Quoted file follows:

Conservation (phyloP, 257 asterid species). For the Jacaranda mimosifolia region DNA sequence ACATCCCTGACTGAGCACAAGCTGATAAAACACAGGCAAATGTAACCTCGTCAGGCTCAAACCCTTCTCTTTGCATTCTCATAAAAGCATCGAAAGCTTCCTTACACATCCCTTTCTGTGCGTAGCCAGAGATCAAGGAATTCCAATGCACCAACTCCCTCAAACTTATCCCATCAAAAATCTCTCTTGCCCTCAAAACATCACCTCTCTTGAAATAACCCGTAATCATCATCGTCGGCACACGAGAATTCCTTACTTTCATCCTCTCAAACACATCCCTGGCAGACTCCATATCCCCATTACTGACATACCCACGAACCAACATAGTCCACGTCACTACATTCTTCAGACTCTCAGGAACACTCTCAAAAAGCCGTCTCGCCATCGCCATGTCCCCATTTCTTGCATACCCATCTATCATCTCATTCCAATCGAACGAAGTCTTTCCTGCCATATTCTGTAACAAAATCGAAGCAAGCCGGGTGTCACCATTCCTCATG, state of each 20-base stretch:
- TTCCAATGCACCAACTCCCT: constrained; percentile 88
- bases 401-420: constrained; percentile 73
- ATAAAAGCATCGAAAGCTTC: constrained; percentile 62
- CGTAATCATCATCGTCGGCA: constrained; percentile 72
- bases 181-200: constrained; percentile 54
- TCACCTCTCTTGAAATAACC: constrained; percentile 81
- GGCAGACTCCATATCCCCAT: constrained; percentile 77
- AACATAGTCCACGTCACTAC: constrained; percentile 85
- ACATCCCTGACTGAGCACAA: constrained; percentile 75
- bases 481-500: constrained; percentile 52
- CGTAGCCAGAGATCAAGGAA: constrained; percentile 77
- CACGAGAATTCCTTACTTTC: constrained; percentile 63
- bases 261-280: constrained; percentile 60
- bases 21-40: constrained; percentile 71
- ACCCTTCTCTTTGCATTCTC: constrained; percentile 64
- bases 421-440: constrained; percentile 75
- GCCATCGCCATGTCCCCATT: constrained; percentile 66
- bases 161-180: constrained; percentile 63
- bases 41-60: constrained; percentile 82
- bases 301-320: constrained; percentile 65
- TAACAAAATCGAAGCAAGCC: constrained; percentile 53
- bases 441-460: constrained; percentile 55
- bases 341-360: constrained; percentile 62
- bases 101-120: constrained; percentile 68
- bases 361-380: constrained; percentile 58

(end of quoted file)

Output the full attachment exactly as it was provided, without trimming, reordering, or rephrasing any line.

Conservation (phyloP, 257 asterid species). For the Jacaranda mimosifolia region DNA sequence ACATCCCTGACTGAGCACAAGCTGATAAAACACAGGCAAATGTAACCTCGTCAGGCTCAAACCCTTCTCTTTGCATTCTCATAAAAGCATCGAAAGCTTCCTTACACATCCCTTTCTGTGCGTAGCCAGAGATCAAGGAATTCCAATGCACCAACTCCCTCAAACTTATCCCATCAAAAATCTCTCTTGCCCTCAAAACATCACCTCTCTTGAAATAACCCGTAATCATCATCGTCGGCACACGAGAATTCCTTACTTTCATCCTCTCAAACACATCCCTGGCAGACTCCATATCCCCATTACTGACATACCCACGAACCAACATAGTCCACGTCACTACATTCTTCAGACTCTCAGGAACACTCTCAAAAAGCCGTCTCGCCATCGCCATGTCCCCATTTCTTGCATACCCATCTATCATCTCATTCCAATCGAACGAAGTCTTTCCTGCCATATTCTGTAACAAAATCGAAGCAAGCCGGGTGTCACCATTCCTCATG, state of each 20-base stretch:
- TTCCAATGCACCAACTCCCT: constrained; percentile 88
- bases 401-420: constrained; percentile 73
- ATAAAAGCATCGAAAGCTTC: constrained; percentile 62
- CGTAATCATCATCGTCGGCA: constrained; percentile 72
- bases 181-200: constrained; percentile 54
- TCACCTCTCTTGAAATAACC: constrained; percentile 81
- GGCAGACTCCATATCCCCAT: constrained; percentile 77
- AACATAGTCCACGTCACTAC: constrained; percentile 85
- ACATCCCTGACTGAGCACAA: constrained; percentile 75
- bases 481-500: constrained; percentile 52
- CGTAGCCAGAGATCAAGGAA: constrained; percentile 77
- CACGAGAATTCCTTACTTTC: constrained; percentile 63
- bases 261-280: constrained; percentile 60
- bases 21-40: constrained; percentile 71
- ACCCTTCTCTTTGCATTCTC: constrained; percentile 64
- bases 421-440: constrained; percentile 75
- GCCATCGCCATGTCCCCATT: constrained; percentile 66
- bases 161-180: constrained; percentile 63
- bases 41-60: constrained; percentile 82
- bases 301-320: constrained; percentile 65
- TAACAAAATCGAAGCAAGCC: constrained; percentile 53
- bases 441-460: constrained; percentile 55
- bases 341-360: constrained; percentile 62
- bases 101-120: constrained; percentile 68
- bases 361-380: constrained; percentile 58